By Scott Goodwin, CEO, Voxclever

With over 4.7 million small businesses in operation across the UK, small and medium businesses (SMEs) have long been recognised as the lifeblood of Britain’s economy, and never more so than as Britain begins the long process of pulling itself out of the recession.

SMEs contribute significantly to employment, social cohesion and local development in the UK and are already proving invaluable as the country takes its first steps on the road to economic recovery.

In comparison to larger businesses, SMEs are more able to be flexible, competitive and adaptable to change than their larger, lumbering counterparts which struggle to react to changes in the market anywhere near as quickly.

SMEs, which are defined as businesses employing fewer than 250 employees, account for 98% of businesses in the UK, employing huge numbers of people and as many of these existing small businesses will grow into the larger businesses of the future, they will also provide a major part of the UK’s new jobs in coming years.

SMEs are being hailed as vital drivers of economic recovery for a number of reasons:

Firstly, there has been significant focus and investment in SMEs of late which is proof enough that the Government believes SMEs are the economy’s fastest route to growth and that the SME sector is where its money is best spent.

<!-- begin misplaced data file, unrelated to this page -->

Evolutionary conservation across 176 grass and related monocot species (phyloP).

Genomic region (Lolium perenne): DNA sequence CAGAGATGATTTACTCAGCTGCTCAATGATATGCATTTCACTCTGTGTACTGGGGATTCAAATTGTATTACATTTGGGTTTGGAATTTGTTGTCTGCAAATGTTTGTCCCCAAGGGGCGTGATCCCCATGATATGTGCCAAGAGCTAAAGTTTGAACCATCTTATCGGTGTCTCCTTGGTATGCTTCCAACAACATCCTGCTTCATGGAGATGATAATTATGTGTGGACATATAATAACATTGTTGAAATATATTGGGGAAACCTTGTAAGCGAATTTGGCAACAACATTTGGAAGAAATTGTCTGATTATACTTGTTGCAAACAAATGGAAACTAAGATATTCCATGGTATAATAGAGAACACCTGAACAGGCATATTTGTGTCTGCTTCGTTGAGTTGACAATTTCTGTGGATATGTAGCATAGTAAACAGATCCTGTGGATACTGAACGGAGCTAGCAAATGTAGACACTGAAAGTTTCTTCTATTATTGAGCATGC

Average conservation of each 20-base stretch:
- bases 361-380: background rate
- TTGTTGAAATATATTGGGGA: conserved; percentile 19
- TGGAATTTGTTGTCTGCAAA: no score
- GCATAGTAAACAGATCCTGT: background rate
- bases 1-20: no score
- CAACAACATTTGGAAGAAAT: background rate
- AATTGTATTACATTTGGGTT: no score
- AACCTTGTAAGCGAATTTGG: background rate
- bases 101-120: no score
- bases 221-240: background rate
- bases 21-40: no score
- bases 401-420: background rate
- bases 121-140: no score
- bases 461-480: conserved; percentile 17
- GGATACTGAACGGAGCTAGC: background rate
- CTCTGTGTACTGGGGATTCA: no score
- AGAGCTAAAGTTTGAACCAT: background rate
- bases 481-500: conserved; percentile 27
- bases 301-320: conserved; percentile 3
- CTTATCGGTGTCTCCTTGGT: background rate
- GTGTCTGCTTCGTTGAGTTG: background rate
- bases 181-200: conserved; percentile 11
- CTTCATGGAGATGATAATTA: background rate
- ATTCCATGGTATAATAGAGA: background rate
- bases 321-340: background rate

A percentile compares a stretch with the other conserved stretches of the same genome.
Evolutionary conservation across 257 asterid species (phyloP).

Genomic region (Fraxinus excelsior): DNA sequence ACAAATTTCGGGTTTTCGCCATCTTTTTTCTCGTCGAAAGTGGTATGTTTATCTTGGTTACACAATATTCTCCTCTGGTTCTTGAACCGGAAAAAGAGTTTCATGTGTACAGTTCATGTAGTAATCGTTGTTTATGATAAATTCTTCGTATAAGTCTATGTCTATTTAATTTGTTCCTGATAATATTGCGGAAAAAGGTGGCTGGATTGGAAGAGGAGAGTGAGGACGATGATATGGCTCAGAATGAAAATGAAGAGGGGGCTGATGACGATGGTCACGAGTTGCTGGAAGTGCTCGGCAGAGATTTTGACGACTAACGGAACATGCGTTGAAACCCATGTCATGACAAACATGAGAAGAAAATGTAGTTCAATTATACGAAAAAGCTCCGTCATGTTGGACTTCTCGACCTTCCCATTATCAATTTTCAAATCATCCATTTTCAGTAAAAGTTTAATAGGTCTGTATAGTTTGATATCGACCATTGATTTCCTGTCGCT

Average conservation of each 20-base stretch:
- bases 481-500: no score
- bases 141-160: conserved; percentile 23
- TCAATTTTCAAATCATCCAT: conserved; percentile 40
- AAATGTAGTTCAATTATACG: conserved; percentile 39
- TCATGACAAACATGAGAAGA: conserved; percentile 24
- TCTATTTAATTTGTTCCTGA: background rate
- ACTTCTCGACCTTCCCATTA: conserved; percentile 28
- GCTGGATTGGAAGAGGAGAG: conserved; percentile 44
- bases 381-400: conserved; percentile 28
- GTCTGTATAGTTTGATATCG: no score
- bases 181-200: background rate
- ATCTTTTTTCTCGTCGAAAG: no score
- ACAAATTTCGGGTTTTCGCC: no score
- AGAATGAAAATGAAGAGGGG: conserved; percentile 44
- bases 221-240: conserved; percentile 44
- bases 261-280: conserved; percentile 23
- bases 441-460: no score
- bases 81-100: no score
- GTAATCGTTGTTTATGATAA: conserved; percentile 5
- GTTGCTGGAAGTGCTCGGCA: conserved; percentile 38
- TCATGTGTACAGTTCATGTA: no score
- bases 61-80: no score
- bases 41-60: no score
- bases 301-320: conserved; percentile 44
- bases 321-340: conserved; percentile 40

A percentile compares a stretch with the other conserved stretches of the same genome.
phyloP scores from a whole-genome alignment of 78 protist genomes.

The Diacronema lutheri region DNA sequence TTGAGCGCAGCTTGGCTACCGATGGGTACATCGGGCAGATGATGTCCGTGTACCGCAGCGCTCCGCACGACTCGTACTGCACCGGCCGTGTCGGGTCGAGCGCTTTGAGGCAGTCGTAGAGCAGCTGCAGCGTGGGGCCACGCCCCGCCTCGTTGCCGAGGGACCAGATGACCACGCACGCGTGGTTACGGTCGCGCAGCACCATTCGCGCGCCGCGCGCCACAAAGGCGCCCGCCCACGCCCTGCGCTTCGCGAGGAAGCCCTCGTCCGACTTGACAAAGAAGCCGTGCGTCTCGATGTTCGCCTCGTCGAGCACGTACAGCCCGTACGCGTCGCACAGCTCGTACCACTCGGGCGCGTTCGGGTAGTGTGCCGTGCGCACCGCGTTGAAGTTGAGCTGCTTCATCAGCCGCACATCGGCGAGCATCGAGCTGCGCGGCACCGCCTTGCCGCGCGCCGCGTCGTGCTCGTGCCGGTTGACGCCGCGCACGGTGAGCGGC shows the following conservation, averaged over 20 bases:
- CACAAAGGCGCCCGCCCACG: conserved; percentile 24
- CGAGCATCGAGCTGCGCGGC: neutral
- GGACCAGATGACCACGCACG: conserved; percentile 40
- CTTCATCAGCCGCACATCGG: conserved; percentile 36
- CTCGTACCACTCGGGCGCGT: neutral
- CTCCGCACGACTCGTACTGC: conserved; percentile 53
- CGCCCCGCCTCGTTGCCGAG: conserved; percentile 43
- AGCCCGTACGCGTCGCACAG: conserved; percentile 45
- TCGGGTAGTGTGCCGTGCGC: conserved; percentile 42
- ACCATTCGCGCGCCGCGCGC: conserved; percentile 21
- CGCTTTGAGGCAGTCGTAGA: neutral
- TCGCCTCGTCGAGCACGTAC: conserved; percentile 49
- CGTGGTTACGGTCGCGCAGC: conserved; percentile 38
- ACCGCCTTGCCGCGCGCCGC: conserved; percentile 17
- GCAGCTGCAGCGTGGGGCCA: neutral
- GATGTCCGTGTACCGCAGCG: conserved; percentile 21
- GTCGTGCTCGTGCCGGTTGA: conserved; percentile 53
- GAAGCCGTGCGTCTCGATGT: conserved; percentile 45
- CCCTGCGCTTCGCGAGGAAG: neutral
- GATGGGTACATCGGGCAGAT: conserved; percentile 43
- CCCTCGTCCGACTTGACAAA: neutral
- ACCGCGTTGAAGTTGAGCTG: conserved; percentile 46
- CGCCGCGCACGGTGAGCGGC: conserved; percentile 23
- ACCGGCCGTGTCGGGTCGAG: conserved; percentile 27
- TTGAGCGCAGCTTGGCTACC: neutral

Secondly, the SME sector is a source of stability in an unstable economy, and provides competition and innovative businesses — many of which make up a number of important trades and industries in the UK.

SMEs also offer consumers a greater range of choice adding significantly to the array of products and services on offer as they have the ability to flourish in limited and specialised markets which larger firms simply wouldn’t consider for economic reasons.

The influence of SMEs on the infrastructure and development of towns and cities across the UK is also significant, generating local jobs, keeping unemployment levels low and it’s their potential for growth that makes them vital in the transformation of the economy, boosting trade and bringing tourism to the area.

Finally, many SMEs act as specific suppliers to large companies providing them with flexibility and adaptability — something which is key in supply chains.

Flexibility is something that is essential to any SME in survival of tougher economic times. Being able to adapt to market conditions quickly and effectively can often mean the difference between a business failing or succeeding. But how can this be addressed?

By using remote managed services on a per user basis, SMEs can grow and flourish in response to changes in the market, expanding and shrinking as necessary. Hosted IT and Telephony services such as VoIP negate the need for costly investment in infrastructure for SMEs and as a result free up larger percentages of budgets which can be better spent elsewhere in the business.

Also, by utilising new technologies such as those outlined above, productivity can be boosted dramatically, particularly through the implementation of mobile working, which can make all the difference to a small business and help ensure that an SME can emerge healthier from the recession as the economy begins to stabilise.

As the UK’s recovery from the recession continues, SMEs would be wise to consider remote managed services to automate processes and speed up the most basic, yet necessary tasks enabling them to effectively ride out the recession and maximise their potential position as one of the UK’s larger businesses of the future.

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